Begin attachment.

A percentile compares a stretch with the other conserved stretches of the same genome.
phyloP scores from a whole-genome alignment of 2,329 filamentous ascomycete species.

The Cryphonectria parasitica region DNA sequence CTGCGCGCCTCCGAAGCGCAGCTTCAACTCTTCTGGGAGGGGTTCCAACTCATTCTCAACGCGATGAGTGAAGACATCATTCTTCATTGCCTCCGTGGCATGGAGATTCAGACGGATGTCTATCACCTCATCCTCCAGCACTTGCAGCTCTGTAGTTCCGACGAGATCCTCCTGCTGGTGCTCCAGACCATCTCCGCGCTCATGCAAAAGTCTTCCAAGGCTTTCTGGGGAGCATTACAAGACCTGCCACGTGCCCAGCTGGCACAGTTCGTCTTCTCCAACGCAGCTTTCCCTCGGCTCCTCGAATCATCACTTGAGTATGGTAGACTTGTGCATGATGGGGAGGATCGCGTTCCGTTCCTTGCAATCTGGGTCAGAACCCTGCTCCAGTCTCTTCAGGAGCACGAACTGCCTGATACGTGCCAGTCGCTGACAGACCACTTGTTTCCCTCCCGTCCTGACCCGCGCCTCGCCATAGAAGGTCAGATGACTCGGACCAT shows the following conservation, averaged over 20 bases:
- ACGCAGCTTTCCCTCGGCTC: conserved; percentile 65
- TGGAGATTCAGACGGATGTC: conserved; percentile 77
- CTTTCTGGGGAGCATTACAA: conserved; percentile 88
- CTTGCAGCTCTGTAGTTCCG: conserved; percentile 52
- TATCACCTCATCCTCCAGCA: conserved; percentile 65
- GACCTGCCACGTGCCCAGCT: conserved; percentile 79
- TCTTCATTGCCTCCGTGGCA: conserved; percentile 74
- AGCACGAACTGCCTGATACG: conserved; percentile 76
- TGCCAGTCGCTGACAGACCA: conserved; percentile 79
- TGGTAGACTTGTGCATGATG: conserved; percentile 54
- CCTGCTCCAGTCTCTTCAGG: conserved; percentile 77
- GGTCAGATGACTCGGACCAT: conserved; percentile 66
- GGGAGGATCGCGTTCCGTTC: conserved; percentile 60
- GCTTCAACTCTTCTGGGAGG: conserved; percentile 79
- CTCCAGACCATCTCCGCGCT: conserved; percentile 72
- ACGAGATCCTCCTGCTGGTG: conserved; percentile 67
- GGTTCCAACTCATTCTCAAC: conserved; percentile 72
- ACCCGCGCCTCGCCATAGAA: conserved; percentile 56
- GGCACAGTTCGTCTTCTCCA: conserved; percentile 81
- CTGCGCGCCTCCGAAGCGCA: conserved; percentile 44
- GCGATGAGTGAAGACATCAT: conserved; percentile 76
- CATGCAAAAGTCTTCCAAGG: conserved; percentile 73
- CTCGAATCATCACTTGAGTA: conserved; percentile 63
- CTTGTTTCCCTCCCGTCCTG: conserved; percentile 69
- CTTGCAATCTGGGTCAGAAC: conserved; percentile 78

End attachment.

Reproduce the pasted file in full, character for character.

A percentile compares a stretch with the other conserved stretches of the same genome.
phyloP scores from a whole-genome alignment of 2,329 filamentous ascomycete species.

The Cryphonectria parasitica region DNA sequence CTGCGCGCCTCCGAAGCGCAGCTTCAACTCTTCTGGGAGGGGTTCCAACTCATTCTCAACGCGATGAGTGAAGACATCATTCTTCATTGCCTCCGTGGCATGGAGATTCAGACGGATGTCTATCACCTCATCCTCCAGCACTTGCAGCTCTGTAGTTCCGACGAGATCCTCCTGCTGGTGCTCCAGACCATCTCCGCGCTCATGCAAAAGTCTTCCAAGGCTTTCTGGGGAGCATTACAAGACCTGCCACGTGCCCAGCTGGCACAGTTCGTCTTCTCCAACGCAGCTTTCCCTCGGCTCCTCGAATCATCACTTGAGTATGGTAGACTTGTGCATGATGGGGAGGATCGCGTTCCGTTCCTTGCAATCTGGGTCAGAACCCTGCTCCAGTCTCTTCAGGAGCACGAACTGCCTGATACGTGCCAGTCGCTGACAGACCACTTGTTTCCCTCCCGTCCTGACCCGCGCCTCGCCATAGAAGGTCAGATGACTCGGACCAT shows the following conservation, averaged over 20 bases:
- ACGCAGCTTTCCCTCGGCTC: conserved; percentile 65
- TGGAGATTCAGACGGATGTC: conserved; percentile 77
- CTTTCTGGGGAGCATTACAA: conserved; percentile 88
- CTTGCAGCTCTGTAGTTCCG: conserved; percentile 52
- TATCACCTCATCCTCCAGCA: conserved; percentile 65
- GACCTGCCACGTGCCCAGCT: conserved; percentile 79
- TCTTCATTGCCTCCGTGGCA: conserved; percentile 74
- AGCACGAACTGCCTGATACG: conserved; percentile 76
- TGCCAGTCGCTGACAGACCA: conserved; percentile 79
- TGGTAGACTTGTGCATGATG: conserved; percentile 54
- CCTGCTCCAGTCTCTTCAGG: conserved; percentile 77
- GGTCAGATGACTCGGACCAT: conserved; percentile 66
- GGGAGGATCGCGTTCCGTTC: conserved; percentile 60
- GCTTCAACTCTTCTGGGAGG: conserved; percentile 79
- CTCCAGACCATCTCCGCGCT: conserved; percentile 72
- ACGAGATCCTCCTGCTGGTG: conserved; percentile 67
- GGTTCCAACTCATTCTCAAC: conserved; percentile 72
- ACCCGCGCCTCGCCATAGAA: conserved; percentile 56
- GGCACAGTTCGTCTTCTCCA: conserved; percentile 81
- CTGCGCGCCTCCGAAGCGCA: conserved; percentile 44
- GCGATGAGTGAAGACATCAT: conserved; percentile 76
- CATGCAAAAGTCTTCCAAGG: conserved; percentile 73
- CTCGAATCATCACTTGAGTA: conserved; percentile 63
- CTTGTTTCCCTCCCGTCCTG: conserved; percentile 69
- CTTGCAATCTGGGTCAGAAC: conserved; percentile 78